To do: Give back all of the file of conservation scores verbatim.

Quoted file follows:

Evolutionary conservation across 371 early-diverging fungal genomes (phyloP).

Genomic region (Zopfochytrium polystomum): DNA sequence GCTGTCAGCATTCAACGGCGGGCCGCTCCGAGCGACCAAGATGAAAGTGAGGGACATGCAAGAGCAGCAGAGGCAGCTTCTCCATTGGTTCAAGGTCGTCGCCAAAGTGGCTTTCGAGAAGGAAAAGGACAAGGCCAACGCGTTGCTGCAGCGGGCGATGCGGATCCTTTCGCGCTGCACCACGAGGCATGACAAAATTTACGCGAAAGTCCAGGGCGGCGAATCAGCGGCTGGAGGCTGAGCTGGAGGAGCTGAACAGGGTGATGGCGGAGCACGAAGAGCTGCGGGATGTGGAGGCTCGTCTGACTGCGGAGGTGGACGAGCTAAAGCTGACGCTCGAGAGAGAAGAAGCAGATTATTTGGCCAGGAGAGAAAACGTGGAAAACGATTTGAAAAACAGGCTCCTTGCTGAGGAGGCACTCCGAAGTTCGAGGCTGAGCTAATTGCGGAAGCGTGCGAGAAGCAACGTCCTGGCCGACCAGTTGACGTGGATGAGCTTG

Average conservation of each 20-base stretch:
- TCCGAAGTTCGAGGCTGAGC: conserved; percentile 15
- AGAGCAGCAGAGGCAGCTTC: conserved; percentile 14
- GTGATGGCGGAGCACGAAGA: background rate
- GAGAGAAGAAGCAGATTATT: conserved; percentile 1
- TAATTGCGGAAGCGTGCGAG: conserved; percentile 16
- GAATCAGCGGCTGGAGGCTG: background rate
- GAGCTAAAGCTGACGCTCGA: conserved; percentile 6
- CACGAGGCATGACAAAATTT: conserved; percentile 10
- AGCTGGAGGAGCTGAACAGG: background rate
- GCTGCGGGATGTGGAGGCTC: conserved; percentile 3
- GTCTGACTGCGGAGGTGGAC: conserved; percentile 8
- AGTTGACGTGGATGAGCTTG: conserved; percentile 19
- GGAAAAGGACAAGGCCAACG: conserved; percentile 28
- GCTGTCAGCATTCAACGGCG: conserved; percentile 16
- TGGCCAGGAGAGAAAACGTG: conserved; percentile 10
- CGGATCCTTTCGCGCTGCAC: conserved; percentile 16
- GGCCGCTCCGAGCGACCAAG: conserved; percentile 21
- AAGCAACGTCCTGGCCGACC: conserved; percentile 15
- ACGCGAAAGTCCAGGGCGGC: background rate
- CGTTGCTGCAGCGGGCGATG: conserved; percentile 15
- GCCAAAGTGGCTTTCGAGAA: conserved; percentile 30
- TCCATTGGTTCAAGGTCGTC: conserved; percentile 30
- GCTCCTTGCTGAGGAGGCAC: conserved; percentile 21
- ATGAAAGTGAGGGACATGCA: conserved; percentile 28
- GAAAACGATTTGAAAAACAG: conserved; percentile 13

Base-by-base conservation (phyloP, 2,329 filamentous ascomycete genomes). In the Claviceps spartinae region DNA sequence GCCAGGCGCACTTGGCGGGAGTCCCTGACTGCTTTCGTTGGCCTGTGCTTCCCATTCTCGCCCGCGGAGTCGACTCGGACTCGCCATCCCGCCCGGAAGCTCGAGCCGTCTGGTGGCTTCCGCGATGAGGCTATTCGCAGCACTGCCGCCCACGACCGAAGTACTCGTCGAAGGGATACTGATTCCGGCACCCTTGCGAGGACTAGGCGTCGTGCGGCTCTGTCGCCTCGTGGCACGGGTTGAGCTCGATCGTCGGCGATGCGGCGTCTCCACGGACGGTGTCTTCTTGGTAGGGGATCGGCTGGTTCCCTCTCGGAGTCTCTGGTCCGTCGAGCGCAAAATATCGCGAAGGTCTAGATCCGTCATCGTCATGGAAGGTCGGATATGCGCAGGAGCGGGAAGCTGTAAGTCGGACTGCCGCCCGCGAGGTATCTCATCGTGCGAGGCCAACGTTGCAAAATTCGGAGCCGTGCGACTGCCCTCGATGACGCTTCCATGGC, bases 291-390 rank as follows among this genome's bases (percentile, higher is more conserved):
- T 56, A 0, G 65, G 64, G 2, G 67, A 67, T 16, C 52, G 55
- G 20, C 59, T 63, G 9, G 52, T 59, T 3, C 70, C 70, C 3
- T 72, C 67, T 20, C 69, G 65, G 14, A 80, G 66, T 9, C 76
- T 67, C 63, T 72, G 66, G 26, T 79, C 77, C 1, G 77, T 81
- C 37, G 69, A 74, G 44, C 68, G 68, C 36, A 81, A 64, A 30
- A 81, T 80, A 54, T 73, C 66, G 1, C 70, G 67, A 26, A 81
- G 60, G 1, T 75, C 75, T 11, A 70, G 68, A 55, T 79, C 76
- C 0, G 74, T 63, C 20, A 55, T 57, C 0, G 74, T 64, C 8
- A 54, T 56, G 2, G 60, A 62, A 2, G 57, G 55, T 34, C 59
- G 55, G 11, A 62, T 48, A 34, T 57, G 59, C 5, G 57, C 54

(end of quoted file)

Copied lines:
Evolutionary conservation across 371 early-diverging fungal genomes (phyloP).

Genomic region (Zopfochytrium polystomum): DNA sequence GCTGTCAGCATTCAACGGCGGGCCGCTCCGAGCGACCAAGATGAAAGTGAGGGACATGCAAGAGCAGCAGAGGCAGCTTCTCCATTGGTTCAAGGTCGTCGCCAAAGTGGCTTTCGAGAAGGAAAAGGACAAGGCCAACGCGTTGCTGCAGCGGGCGATGCGGATCCTTTCGCGCTGCACCACGAGGCATGACAAAATTTACGCGAAAGTCCAGGGCGGCGAATCAGCGGCTGGAGGCTGAGCTGGAGGAGCTGAACAGGGTGATGGCGGAGCACGAAGAGCTGCGGGATGTGGAGGCTCGTCTGACTGCGGAGGTGGACGAGCTAAAGCTGACGCTCGAGAGAGAAGAAGCAGATTATTTGGCCAGGAGAGAAAACGTGGAAAACGATTTGAAAAACAGGCTCCTTGCTGAGGAGGCACTCCGAAGTTCGAGGCTGAGCTAATTGCGGAAGCGTGCGAGAAGCAACGTCCTGGCCGACCAGTTGACGTGGATGAGCTTG

Average conservation of each 20-base stretch:
- TCCGAAGTTCGAGGCTGAGC: conserved; percentile 15
- AGAGCAGCAGAGGCAGCTTC: conserved; percentile 14
- GTGATGGCGGAGCACGAAGA: background rate
- GAGAGAAGAAGCAGATTATT: conserved; percentile 1
- TAATTGCGGAAGCGTGCGAG: conserved; percentile 16
- GAATCAGCGGCTGGAGGCTG: background rate
- GAGCTAAAGCTGACGCTCGA: conserved; percentile 6
- CACGAGGCATGACAAAATTT: conserved; percentile 10
- AGCTGGAGGAGCTGAACAGG: background rate
- GCTGCGGGATGTGGAGGCTC: conserved; percentile 3
- GTCTGACTGCGGAGGTGGAC: conserved; percentile 8
- AGTTGACGTGGATGAGCTTG: conserved; percentile 19
- GGAAAAGGACAAGGCCAACG: conserved; percentile 28
- GCTGTCAGCATTCAACGGCG: conserved; percentile 16
- TGGCCAGGAGAGAAAACGTG: conserved; percentile 10
- CGGATCCTTTCGCGCTGCAC: conserved; percentile 16
- GGCCGCTCCGAGCGACCAAG: conserved; percentile 21
- AAGCAACGTCCTGGCCGACC: conserved; percentile 15
- ACGCGAAAGTCCAGGGCGGC: background rate
- CGTTGCTGCAGCGGGCGATG: conserved; percentile 15
- GCCAAAGTGGCTTTCGAGAA: conserved; percentile 30
- TCCATTGGTTCAAGGTCGTC: conserved; percentile 30
- GCTCCTTGCTGAGGAGGCAC: conserved; percentile 21
- ATGAAAGTGAGGGACATGCA: conserved; percentile 28
- GAAAACGATTTGAAAAACAG: conserved; percentile 13

Base-by-base conservation (phyloP, 2,329 filamentous ascomycete genomes). In the Claviceps spartinae region DNA sequence GCCAGGCGCACTTGGCGGGAGTCCCTGACTGCTTTCGTTGGCCTGTGCTTCCCATTCTCGCCCGCGGAGTCGACTCGGACTCGCCATCCCGCCCGGAAGCTCGAGCCGTCTGGTGGCTTCCGCGATGAGGCTATTCGCAGCACTGCCGCCCACGACCGAAGTACTCGTCGAAGGGATACTGATTCCGGCACCCTTGCGAGGACTAGGCGTCGTGCGGCTCTGTCGCCTCGTGGCACGGGTTGAGCTCGATCGTCGGCGATGCGGCGTCTCCACGGACGGTGTCTTCTTGGTAGGGGATCGGCTGGTTCCCTCTCGGAGTCTCTGGTCCGTCGAGCGCAAAATATCGCGAAGGTCTAGATCCGTCATCGTCATGGAAGGTCGGATATGCGCAGGAGCGGGAAGCTGTAAGTCGGACTGCCGCCCGCGAGGTATCTCATCGTGCGAGGCCAACGTTGCAAAATTCGGAGCCGTGCGACTGCCCTCGATGACGCTTCCATGGC, bases 291-390 rank as follows among this genome's bases (percentile, higher is more conserved):
- T 56, A 0, G 65, G 64, G 2, G 67, A 67, T 16, C 52, G 55
- G 20, C 59, T 63, G 9, G 52, T 59, T 3, C 70, C 70, C 3
- T 72, C 67, T 20, C 69, G 65, G 14, A 80, G 66, T 9, C 76
- T 67, C 63, T 72, G 66, G 26, T 79, C 77, C 1, G 77, T 81
- C 37, G 69, A 74, G 44, C 68, G 68, C 36, A 81, A 64, A 30
- A 81, T 80, A 54, T 73, C 66, G 1, C 70, G 67, A 26, A 81
- G 60, G 1, T 75, C 75, T 11, A 70, G 68, A 55, T 79, C 76
- C 0, G 74, T 63, C 20, A 55, T 57, C 0, G 74, T 64, C 8
- A 54, T 56, G 2, G 60, A 62, A 2, G 57, G 55, T 34, C 59
- G 55, G 11, A 62, T 48, A 34, T 57, G 59, C 5, G 57, C 54